Posted: 13 Jan 2014 07:35 PM PST

SEOUL (Reuters) - South Korea has revised down its future reliance on nuclear power, although growing energy demand and the shutdown of aging reactors mean it is still likely to need more nuclear-fired plants over the coming two decades.

Asia's fourth-largest economy has been under pressure to curb its use of nuclear power in the wake of a safety scandal that led to the shutdown of some nuclear reactors to replace parts supplied with fake safety certificates.

The energy ministry said on Tuesday it has changed its energy policy to reduce the country's reliance on nuclear power to 29 percent of total power supply by 2035, down from a planned 41 percent by 2030 and in line with a draft proposal.

Nuclear power made up 26 percent of South Korea's energy mix as at end-2012.

The proposed cut is the least stringent reduction of a range of figures suggested last October by a public advisory group, following public anger over the safety scandal and in the wake of Japan's Fukushima disaster.

In early December, the ministry unveiled a draft of its policy revision in which the government made clear that nuclear power still had a role to play and its capacity would not be drastically slashed or expanded.

The ministry says the country will need a total of 43,000 megawatts (MW) nuclear power capacity by 2035, up from 36,000 MW by 2024.

South Korea currently has 23 nuclear reactors, which produce about a third of its electricity, and plans to add 11 more by 2024, with five already under construction.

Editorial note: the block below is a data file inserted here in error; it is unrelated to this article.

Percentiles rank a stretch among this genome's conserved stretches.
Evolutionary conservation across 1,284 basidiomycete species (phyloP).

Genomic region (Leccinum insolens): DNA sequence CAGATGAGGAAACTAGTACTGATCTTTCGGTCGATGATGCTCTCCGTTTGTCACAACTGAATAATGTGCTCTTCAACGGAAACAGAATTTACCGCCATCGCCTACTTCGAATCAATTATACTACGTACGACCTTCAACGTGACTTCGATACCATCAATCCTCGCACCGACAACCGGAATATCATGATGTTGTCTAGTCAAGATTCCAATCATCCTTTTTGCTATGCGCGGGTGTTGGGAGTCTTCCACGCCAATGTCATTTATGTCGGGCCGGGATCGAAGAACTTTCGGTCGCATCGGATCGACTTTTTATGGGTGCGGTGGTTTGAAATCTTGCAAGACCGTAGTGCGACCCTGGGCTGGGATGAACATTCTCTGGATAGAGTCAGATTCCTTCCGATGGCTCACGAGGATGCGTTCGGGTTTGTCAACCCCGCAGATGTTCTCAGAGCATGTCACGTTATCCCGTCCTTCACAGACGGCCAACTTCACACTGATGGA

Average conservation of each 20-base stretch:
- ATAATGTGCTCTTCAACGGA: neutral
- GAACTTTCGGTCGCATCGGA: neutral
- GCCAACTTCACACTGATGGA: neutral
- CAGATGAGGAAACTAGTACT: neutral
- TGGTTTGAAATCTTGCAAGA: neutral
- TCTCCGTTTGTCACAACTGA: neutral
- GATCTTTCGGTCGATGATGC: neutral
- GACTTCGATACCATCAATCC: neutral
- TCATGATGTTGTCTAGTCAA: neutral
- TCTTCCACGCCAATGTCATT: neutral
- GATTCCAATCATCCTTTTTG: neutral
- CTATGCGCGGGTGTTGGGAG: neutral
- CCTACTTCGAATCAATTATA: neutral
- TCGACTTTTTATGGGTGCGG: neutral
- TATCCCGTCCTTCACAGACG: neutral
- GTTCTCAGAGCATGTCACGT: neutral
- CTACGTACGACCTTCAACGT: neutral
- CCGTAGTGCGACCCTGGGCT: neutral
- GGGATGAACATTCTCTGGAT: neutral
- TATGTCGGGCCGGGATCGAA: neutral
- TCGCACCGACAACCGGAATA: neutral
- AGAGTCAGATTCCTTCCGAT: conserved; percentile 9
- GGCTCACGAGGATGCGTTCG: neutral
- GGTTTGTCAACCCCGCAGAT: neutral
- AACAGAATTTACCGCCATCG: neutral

For nuclear power to meet its share of future capacity, a further five 1,400 MW reactors would need to be built between 2025 and 2035, an energy ministry official who declined to be identified told Reuters.

Under the previous plan for nuclear power to make up 41 percent of total energy supply, South Korea would have needed to add as many as 20 additional reactors, according to industry data.

In addition, the operating licences for 14 units will expire by 2035, more than half of the current total, although the ministry has yet to announce whether it would extend their operating life or look to replace them.

The ministry also said it plans to invest 1.1 trillion won ($94.64 million) in ageing nuclear facilities by 2017 as part of efforts to strengthen nuclear safety.

The study group had recommended reducing the country's reliance on nuclear energy to between 22 to 29 percent of its total power supply.

Of the country's 23 nuclear reactors, three are offline mainly for scheduled maintenance, including a reactor which is awaiting an extension of its licence after its 30-year lifespan expired in November 2012, according to a website of nuclear operator Korea Hydro & Nuclear Power (KHNP).

Ahead of the peak winter demand in January, the country's nuclear regulator early this month approved the restart of three reactors shut since last May to replace control cables supplied using forged safety certificates.

KHNP is fully owned by state-run utility Korea Electric Power Corp (KEPCO).

(Editing by Richard Pullin)


0 ulasan:

Catat Ulasan


The Star Online

Copyright 2010 All Rights Reserved